While I'm very happy to get to the first dorsal forearm post, let me first apologize for the long hiatus I've inadvertently taken. In addition to teaching at the American Academy of Art, I am also on the part time faculty at the Biomedical Visualization program at the University of Illinois at Chicago, a fabulous graduate program for future medical illustrators, animators, and anaplastologists. Although it's kept me from my blog for the past few weeks, I've very much enjoyed reading and editing many compelling research papers that this year's graduating BVIS students are finishing up. I can't give away their content, but let's just say it's amazing to see what can be done with MRI data and 3D modeling and animation applications!
The dorsal forearm is one of my favorite lectures, as its intricate and complex musculature is unmatched anywhere else in the body. At the Academy, we devote three entire classes to just the forearm; it deserves a slow and thorough explanation. I can't fit even the dorsal side into one post here, so I'll be dividing it up into a few.
Muscles in the limbs are categorized into groups (which are defined by function) that reside in muscle compartments (which are defined by location.) The forearm has two muscle compartments, the dorsal compartment (in which the extensor/supinator muscle group resides) and the ventral compartment (in which the flexor/pronator muscle group resides.) I wish I could say the dorsal and ventral compartments were placed perfectly dorsally and ventrally on the arm, but alas, they are not. Each spills over onto the other side a bit. This means while most extensor/supinators are seen on the dorsal side of the arm, a few can be seen peeking over onto the ventral side, and while most flexor/pronators are seen on the vental side of the arm, a few can be seen peeking over onto the dorsal side.
Have I lost you yet? Agh, I know this verbal explanation is really dry, so lets try a diagram. Click for an enlarged view if necessary!
Above we see dorsal (top side) and ventral (underside) views of the right forearm. We also see the location of the extensor/supinator muscle group (shown in blue) and the flexor/pronator muscle group (shown in green.) Notice how we see mostly extensor/supinators on the dorsal side, but a few flexor/pronators creep over there. Similarly, we see mostly flexor/pronators on the ventral side, but a few extensor/supinators creep over there. It's like they each know where their home is, but they can't resist peeking around to the other side.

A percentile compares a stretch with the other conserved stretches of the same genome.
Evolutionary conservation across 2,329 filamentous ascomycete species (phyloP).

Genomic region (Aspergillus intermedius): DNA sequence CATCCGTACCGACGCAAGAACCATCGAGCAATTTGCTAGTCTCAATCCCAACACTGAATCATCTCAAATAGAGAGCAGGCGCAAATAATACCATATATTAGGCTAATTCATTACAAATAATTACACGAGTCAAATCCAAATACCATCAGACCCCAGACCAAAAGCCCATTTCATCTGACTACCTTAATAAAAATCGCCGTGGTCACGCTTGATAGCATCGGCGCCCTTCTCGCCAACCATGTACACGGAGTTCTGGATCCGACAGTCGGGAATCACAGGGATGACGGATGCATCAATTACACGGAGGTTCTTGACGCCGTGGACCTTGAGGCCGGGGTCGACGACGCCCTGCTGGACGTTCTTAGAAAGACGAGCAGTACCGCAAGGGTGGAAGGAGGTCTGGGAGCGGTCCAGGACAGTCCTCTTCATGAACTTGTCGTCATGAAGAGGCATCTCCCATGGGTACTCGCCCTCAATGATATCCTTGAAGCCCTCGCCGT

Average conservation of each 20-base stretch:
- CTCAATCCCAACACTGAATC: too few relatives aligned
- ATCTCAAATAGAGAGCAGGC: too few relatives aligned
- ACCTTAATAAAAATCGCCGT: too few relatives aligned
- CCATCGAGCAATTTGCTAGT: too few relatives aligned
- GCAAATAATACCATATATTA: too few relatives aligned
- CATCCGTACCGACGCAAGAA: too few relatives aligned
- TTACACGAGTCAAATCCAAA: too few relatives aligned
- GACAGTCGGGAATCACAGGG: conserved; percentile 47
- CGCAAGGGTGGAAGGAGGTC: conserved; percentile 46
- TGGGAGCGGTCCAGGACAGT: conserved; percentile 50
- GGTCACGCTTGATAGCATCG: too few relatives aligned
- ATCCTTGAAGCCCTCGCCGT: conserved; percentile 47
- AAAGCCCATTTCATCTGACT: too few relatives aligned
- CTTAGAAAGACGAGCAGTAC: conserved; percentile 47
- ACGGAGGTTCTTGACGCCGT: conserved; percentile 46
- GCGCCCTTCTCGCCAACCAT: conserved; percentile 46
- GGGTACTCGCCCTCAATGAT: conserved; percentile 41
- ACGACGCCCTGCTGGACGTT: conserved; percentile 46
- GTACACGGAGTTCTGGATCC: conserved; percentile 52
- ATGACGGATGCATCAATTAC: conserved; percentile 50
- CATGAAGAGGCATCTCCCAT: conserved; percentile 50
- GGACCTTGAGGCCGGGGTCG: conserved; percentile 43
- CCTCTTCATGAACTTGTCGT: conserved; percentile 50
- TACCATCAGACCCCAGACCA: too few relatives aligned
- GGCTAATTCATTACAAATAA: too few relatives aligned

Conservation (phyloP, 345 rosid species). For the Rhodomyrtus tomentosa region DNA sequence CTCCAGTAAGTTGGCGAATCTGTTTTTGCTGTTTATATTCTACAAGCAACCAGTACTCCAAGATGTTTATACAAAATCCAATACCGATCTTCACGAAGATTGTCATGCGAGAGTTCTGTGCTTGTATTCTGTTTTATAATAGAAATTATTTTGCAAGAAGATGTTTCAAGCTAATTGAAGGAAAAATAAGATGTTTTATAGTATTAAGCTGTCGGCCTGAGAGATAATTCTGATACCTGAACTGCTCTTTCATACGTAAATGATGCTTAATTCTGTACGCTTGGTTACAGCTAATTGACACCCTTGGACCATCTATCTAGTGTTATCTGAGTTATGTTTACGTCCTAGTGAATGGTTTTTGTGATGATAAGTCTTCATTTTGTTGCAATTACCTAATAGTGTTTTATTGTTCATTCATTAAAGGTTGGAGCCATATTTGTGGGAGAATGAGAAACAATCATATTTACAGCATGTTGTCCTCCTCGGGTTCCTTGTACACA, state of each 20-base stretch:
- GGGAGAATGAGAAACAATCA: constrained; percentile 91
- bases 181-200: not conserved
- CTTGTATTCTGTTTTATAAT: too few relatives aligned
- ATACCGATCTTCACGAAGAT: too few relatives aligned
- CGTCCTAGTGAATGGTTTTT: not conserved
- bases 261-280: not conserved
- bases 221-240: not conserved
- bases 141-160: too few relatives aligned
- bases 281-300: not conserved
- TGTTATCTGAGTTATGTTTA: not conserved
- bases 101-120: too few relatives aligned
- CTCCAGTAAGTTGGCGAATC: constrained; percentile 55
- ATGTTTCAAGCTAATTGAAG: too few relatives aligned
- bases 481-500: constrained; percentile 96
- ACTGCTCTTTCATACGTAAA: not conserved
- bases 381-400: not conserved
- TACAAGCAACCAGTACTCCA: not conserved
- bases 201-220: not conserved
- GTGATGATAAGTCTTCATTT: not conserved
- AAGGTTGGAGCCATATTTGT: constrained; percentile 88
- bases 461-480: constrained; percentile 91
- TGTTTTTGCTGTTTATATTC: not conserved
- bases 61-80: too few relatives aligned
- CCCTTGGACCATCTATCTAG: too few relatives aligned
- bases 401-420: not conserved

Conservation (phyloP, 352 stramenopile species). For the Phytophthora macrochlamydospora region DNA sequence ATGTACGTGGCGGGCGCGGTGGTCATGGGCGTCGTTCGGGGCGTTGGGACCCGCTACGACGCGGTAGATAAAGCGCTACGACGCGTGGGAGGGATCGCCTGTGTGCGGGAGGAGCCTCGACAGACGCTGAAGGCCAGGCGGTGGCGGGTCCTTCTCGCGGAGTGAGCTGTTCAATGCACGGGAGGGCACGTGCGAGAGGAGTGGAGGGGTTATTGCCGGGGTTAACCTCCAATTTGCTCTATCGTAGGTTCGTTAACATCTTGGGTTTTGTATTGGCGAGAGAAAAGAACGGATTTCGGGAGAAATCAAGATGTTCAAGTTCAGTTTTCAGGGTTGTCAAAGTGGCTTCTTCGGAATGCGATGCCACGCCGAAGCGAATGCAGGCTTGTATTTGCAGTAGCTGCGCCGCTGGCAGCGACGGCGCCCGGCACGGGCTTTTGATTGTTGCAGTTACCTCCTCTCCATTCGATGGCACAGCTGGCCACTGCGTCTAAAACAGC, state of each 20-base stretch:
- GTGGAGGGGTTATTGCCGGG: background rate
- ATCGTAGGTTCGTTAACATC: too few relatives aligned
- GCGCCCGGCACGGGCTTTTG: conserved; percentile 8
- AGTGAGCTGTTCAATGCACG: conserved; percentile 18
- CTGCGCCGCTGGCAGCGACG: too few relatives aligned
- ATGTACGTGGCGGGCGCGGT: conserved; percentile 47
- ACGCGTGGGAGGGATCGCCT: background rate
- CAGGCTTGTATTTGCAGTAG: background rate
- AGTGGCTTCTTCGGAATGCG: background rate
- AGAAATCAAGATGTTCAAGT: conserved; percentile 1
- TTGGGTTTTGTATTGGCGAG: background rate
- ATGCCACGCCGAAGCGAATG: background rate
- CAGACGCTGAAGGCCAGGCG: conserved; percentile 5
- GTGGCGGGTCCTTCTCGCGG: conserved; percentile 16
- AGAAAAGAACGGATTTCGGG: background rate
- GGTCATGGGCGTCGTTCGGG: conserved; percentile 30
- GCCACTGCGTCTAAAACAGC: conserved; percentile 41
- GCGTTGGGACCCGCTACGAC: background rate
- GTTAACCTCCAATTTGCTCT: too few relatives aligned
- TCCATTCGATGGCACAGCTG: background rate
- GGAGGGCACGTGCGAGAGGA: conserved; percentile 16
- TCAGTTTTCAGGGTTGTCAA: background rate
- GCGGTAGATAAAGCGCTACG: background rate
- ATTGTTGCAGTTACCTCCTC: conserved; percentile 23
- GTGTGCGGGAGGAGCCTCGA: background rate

Since the two forearm muscle groups are not clearly divided between the ventral and dorsal sides, we use other landmarks to find their borders. On the dorsal side of the arm, the crest of the ulna (the distal end of the bone that can be seen and felt on the surface of the arm) is the border between the two muscle groups. On the ventral side, the biceps brachii tendon (coming from the biceps brachii muscle on the anterior upper arm) is the border between the two muscle groups.
When observing the muscles of the forearm, the best way to become oriented is to first figure out where the two muscle groups (and the borders between them) are. As such, when observing the dorsal forearm, the first structure we want to identify is the ulnar crest. This actually doesn't look like much on the surface, but it's easy to find A) because we can usually feel it, and B) because it merges with a nice little furrow at its proximal end.
In the above photograph, the arrow is pointing to the crease along the ulnar crest. Everything above this in the photograph is the extensor/supinator group, and everything below this is the flexor/pronator group.
In this photo, the dashed line follows most of the furrow along the ulna distally until we reach the head of the ulna (the little bump on the pinky side of the wrist. The furrow stops suddenly at its proximal end because at that point we run into the anconeus muscle, a small triangular muscle between the lateral epicondyle of the humerus and the olecranon process of the ulna (what we normally think of as the elbow.)
In the above image, we can still see the division between the two muscle groups (shown with a red dashed line) but we can also see outlines of muscles within each compartment. Notice how the division line runs right along the ulnar crest and ends distally at the head of the ulna. Notice also how the proximal end of the division line ends at the triangular anconeus muscle.
Now that things are a little more clarified, lets revisit the unembellished arm photo and take another look at the muscles shapes.
So I think that's all we'll cover for today. Keep in mind that these early posts tend to show the body in odd positions because we are still covering straightforward anatomy, and these positions are meant to help pronounce all structures in a given area. Later on we'll observe the arm (and the rest of the body) in more natural poses and note what structures are seen then.
Dorsal forearm part 2 to come soon! At that point we'll look more closely at the individual muscles and learn to tell them apart. Thanks to my forearm model, Shannen!